Order at Amazon and save!
$295 (38mm) – $354 (42mm) Sport Edition

Fitbit Blaze fashions to be a star

Last week at CES 2016 in Las Vegas, Fitbit, the world’s leader in personal activity tracking, announced their latest device, the Fitbit Blaze, a fashionable fitness watch that has been amusingly labeled as a smartwatch. According to New York Times, the announcement made Fitbits stock fall 18% on Tuesday, January 5, 2016 stating “investors [are] worried about its ability to compete with Apple and other makers of wearable technology”. This may be true if Fitbit was actually trying to compete with the Apple Watch functionally instead of fashionably.

Over the past year more fashionable fitness wearables by Withings with the Activiaté and recently announced e-ink based band, Go, as well a  Fossil’s Q Series have opened the eyes to consumers that fitness trackers don’t have to look like rubber bracelets anymore. A quick search on Etsy returns pages of handmade braclets for the fitbit flex. Even the 2012 kickstarter Pebble Watch is jumping into the fitness world too, recently introducing the “Pebble Health” platform for three of its watches.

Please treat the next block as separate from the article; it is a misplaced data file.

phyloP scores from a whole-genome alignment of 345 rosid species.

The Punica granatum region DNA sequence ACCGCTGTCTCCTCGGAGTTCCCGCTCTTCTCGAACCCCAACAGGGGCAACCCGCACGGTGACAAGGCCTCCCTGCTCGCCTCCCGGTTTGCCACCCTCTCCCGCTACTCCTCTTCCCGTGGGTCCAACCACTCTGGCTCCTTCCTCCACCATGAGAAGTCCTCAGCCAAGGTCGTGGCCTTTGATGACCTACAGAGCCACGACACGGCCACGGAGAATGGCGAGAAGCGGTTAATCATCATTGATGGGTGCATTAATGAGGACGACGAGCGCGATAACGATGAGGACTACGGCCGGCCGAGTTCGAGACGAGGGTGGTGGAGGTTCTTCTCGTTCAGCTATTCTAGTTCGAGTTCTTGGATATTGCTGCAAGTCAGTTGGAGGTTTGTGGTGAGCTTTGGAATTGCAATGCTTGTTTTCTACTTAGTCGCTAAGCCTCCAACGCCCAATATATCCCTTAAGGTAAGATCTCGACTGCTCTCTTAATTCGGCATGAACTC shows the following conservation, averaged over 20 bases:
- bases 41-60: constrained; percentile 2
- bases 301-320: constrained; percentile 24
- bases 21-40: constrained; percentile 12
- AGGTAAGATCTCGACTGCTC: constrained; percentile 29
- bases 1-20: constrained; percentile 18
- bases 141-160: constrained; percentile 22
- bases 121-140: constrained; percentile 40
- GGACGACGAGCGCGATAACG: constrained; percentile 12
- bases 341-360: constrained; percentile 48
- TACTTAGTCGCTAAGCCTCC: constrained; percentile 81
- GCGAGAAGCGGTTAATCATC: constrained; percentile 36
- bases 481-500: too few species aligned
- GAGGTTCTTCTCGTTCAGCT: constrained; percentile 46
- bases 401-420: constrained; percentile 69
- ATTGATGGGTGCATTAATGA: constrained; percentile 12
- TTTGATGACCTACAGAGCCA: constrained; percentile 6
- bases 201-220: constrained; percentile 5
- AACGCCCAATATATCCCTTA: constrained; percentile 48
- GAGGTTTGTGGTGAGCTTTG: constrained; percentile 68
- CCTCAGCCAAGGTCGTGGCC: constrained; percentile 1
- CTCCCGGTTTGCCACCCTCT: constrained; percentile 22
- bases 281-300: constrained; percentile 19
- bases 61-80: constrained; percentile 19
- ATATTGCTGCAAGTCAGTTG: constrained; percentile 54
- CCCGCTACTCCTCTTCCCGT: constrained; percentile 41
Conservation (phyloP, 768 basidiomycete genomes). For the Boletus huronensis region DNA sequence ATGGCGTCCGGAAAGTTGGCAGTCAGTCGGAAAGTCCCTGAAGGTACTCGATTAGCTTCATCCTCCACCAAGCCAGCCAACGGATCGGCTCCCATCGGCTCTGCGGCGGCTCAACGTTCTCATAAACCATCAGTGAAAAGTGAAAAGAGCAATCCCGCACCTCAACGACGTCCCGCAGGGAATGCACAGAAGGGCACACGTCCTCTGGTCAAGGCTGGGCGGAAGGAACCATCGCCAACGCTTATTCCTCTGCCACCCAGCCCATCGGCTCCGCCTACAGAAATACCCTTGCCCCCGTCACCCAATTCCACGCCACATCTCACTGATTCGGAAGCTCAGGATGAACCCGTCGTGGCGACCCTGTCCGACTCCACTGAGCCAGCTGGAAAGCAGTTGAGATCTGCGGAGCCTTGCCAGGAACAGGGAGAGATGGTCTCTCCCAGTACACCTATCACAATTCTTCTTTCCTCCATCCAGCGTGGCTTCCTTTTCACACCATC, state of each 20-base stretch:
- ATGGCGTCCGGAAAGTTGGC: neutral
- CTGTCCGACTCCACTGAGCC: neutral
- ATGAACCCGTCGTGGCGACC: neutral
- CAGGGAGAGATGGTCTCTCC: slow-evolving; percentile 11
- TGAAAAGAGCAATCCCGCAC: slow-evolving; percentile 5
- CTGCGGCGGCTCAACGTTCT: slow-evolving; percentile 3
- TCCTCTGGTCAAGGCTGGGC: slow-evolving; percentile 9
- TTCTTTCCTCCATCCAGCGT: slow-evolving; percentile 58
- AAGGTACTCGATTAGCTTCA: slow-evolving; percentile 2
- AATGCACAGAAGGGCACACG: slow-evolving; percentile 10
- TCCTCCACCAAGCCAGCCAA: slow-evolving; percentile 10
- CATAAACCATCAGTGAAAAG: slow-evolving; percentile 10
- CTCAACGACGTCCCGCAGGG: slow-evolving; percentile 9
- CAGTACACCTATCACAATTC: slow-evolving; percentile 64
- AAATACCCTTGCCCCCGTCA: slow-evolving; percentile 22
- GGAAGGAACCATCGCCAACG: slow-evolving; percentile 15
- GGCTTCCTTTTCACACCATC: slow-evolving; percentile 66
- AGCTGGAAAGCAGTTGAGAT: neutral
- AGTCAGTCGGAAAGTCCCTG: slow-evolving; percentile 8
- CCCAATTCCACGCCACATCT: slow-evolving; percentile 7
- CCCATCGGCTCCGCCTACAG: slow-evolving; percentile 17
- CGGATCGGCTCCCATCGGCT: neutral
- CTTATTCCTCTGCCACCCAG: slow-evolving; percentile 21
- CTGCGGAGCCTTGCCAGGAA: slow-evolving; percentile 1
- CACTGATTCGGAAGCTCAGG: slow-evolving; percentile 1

An assortment of FitbIt Blaze devices (source: Fitbit)

Yes, the Blaze also includes “smart” features like basic notifications and alerts but can you use it to respond to phone calls or texts? No. Can you ask it for directions to grandmas house? no. Can you call grandma? no. Can you check out at a store using a mobile payment system? no. Does it have custom apps? sort of. It provides on-screen workouts with FitStar. But, FitStar requires an additional $39.99 a month subscription.